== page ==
North By Northwest's Famous Plane Chase Could Have Been A Lot More Cartoony

As Time notes, the title of Alfred Hitchcock's spy thriller, "North by Northwest," seems to be a reference to flying north on Northwest Airlines, which we see Cary Grant's protagonist and mistaken identity victim, Roger Thornhill, do as he leaves Chicago for South Dakota's Mount Rushmore National Memorial toward the end of the movie. There's a much more famous scene involving Grant and a plane in "North by Northwest," of course, but while Hitchcock and screenwriter Ernest Lehman were brainstorming for that scene, the movie itself almost flew right off course.

In a 2000 interview with the journal Creative Screenwriting, Lehman explained how the classic scene of Grant's character running across an open field in the middle of nowhere with a plane chasing him from behind first came together. Hitchcock spoke elsewhere about how he wanted to upend cliches by putting his protagonist in peril in "the loneliest, emptiest spot I can so that there is no place to run for cover, no place to hide, and no place for the enemy to hide." Yet his first instinct didn't involve putting a plane in that setting with Thornhill. Lehman told the journal:

"One day, Hitch said to me, 'I've always wanted to do a scene in the middle of nowhere — where there's absolutely nothing. You're out in the open, and there's nothing all around you. The camera can turn around 360 degrees, and there's nothing there but this one man standing all alone — because the villains, who are out to kill him, have lured him out to this lonely spot.' Then Hitch continued, 'Suddenly, a tornado comes along and...' 'But Hitch,' I interrupted, 'how do the villains create a tornado?' and he had no idea."

'What if a plane comes out of the sky?'

It's funny to imagine a tornado blowing in out of the blue to chase Cary Grant in "North by Northwest," as if this were "Twister" and he was in danger of being swept up like that movie's flying cow. Obviously, Hitchcock was a man full of ideas, and the tornado sounds like one he just tossed off the top of his head without really thinking through the full creative implications of it.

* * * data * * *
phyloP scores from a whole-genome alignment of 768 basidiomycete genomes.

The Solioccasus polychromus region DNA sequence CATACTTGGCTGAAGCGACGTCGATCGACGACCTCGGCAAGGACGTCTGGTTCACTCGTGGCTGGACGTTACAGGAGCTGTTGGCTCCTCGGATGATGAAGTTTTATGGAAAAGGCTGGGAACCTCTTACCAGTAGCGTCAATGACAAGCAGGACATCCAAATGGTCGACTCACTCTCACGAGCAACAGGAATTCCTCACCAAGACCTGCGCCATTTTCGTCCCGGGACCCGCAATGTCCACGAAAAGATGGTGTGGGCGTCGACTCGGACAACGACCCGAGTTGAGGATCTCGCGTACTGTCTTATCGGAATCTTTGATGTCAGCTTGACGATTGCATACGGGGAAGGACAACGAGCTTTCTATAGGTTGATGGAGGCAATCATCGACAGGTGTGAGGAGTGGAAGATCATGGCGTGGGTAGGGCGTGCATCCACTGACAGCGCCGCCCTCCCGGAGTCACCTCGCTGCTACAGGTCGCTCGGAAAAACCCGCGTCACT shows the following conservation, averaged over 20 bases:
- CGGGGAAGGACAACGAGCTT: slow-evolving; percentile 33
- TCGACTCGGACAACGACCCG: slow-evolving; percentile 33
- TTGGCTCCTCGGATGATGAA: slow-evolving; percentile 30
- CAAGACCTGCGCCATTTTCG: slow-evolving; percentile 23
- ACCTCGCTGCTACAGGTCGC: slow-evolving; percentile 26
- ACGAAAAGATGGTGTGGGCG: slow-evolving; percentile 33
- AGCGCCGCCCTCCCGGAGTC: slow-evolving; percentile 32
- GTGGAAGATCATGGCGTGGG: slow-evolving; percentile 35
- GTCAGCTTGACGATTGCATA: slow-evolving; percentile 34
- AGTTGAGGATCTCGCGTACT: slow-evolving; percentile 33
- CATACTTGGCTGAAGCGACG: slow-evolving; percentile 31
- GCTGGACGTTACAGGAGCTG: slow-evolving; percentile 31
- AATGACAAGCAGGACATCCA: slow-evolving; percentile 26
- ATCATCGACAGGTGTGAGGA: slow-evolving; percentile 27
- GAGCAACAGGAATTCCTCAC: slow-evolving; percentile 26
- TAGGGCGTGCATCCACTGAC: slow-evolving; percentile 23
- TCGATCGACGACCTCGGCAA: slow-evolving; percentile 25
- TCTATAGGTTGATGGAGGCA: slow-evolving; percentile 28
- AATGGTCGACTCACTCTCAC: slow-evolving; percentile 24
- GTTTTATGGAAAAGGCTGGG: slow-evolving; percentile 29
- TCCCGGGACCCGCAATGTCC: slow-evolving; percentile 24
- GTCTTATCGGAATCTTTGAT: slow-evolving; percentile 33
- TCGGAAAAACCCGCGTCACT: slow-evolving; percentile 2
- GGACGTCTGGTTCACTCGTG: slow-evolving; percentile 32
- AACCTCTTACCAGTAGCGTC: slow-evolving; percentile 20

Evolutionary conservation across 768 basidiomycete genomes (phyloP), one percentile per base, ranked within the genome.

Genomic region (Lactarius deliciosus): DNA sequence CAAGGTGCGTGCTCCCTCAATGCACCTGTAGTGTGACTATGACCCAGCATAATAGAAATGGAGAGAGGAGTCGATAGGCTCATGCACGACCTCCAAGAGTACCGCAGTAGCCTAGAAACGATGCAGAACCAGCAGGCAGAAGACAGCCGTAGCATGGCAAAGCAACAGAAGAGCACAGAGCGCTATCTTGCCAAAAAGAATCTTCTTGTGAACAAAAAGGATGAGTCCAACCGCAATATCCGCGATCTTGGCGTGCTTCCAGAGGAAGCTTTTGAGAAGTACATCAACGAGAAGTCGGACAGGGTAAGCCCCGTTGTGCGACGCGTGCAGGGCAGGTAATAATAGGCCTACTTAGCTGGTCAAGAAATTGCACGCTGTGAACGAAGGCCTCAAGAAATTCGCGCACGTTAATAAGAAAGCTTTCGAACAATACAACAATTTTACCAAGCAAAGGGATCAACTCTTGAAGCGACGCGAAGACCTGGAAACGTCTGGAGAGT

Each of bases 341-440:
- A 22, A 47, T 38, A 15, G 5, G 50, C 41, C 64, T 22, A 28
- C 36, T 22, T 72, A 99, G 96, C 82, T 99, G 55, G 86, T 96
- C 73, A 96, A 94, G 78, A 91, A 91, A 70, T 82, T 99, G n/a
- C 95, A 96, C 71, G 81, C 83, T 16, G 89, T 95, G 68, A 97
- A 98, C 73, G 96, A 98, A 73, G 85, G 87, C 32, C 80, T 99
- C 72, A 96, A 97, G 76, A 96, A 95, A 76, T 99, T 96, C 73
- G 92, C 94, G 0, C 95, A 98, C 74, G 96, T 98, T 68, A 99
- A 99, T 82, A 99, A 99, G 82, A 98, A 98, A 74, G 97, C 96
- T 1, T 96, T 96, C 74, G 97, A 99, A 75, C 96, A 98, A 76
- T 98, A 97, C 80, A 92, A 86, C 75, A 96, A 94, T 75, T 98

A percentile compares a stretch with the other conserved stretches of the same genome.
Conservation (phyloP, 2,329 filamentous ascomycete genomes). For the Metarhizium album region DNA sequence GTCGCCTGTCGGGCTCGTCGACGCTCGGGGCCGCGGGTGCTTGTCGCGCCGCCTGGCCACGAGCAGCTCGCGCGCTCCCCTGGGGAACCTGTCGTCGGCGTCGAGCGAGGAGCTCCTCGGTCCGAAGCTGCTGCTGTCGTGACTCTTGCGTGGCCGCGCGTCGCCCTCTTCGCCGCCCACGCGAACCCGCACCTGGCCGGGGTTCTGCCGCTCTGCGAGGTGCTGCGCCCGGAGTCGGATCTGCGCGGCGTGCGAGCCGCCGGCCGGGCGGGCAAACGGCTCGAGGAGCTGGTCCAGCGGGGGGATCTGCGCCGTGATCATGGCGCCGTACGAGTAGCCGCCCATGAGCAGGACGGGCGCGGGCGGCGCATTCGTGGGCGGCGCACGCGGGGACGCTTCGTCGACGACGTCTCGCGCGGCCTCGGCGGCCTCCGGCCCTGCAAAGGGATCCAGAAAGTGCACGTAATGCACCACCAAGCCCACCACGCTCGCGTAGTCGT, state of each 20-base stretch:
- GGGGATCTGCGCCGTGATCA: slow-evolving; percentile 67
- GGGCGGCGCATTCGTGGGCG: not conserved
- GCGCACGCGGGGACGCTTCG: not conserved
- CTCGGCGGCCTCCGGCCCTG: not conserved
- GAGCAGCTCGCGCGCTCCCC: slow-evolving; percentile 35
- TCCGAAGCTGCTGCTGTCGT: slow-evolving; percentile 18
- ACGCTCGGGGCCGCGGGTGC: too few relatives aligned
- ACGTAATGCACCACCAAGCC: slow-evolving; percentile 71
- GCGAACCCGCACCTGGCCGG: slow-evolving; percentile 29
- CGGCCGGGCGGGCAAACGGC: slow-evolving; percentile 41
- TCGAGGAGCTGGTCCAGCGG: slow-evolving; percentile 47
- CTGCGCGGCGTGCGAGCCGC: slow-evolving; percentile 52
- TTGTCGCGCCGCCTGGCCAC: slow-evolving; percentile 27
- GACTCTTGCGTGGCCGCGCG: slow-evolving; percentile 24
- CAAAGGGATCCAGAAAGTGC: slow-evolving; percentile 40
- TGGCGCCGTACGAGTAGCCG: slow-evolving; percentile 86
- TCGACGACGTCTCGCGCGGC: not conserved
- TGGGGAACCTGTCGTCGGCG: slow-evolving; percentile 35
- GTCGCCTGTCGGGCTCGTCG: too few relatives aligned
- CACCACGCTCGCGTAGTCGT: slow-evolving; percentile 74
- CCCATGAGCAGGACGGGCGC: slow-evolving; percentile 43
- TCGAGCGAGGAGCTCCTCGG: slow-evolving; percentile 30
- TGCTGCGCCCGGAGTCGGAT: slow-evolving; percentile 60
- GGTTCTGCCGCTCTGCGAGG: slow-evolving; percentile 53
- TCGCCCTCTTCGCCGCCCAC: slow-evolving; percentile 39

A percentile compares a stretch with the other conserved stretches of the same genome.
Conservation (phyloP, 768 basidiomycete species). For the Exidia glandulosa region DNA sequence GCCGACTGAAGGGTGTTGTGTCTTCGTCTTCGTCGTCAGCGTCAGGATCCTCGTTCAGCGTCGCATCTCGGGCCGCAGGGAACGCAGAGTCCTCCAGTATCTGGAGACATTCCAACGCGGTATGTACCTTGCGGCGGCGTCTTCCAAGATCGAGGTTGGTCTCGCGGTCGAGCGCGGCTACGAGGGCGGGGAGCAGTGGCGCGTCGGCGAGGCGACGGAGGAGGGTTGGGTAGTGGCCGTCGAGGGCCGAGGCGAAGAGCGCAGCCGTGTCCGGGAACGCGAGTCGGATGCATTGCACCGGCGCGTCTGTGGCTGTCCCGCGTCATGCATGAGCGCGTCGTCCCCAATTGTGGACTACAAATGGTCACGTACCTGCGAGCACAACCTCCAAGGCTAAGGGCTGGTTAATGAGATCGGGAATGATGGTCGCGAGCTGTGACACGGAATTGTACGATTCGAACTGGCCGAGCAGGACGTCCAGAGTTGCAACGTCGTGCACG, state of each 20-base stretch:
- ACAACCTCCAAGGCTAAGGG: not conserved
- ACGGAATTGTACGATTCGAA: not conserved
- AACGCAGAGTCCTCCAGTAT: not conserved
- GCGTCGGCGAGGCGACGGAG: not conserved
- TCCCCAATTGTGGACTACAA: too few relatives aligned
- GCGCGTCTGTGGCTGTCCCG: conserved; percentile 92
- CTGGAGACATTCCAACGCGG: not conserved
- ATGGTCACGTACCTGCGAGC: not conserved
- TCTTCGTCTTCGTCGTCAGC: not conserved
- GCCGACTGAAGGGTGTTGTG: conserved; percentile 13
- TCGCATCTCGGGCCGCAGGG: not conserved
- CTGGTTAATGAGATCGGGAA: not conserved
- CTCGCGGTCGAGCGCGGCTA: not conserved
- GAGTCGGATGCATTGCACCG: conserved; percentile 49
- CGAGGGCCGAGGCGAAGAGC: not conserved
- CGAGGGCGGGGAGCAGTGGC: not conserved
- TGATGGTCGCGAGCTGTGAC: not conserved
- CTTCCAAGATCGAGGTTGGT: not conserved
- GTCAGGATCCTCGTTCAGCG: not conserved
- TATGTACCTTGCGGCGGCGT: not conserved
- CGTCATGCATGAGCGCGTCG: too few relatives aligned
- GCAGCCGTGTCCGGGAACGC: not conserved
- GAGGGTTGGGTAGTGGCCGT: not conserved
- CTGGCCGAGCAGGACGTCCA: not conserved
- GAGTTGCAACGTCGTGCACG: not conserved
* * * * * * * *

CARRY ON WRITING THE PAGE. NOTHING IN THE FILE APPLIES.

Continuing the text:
Screenwriter Lehman came up with a way to salvage the spirit of Hitchcock's idea without turning "North by Northwest" into a movie where the villains were using weather control (as audiences would see decades later in the critically maligned 1998 adaptation of the "Avengers" spy TV series). What he thought of instead, he explained, was the image of a plane:

"I wondered, 'What if a plane comes out of the sky?' And [Hitchcock] liked it immediately, and he said, 'Yes, it's a crop duster. We can plant some crops nearby.' So we planted a fake cornfield in Bakersfield and did the scene that way. And, like you said, it became a very famous sequence. As a matter of fact, that's how I knew that Cary Grant had died. Every channel on TV was showing that shot of Cary running away from the plane. It's strange, isn't it, that such a distinguished career should be remembered mostly for that one shot?"

As Lehman points out, the image of Grant running from the plane became so indelible that he would forever be associated with it. Over 60 years later, we're still talking about it, so it's a good thing Hitchcock and Lehman had a meeting of the minds and we got that crop duster instead of some zany twister.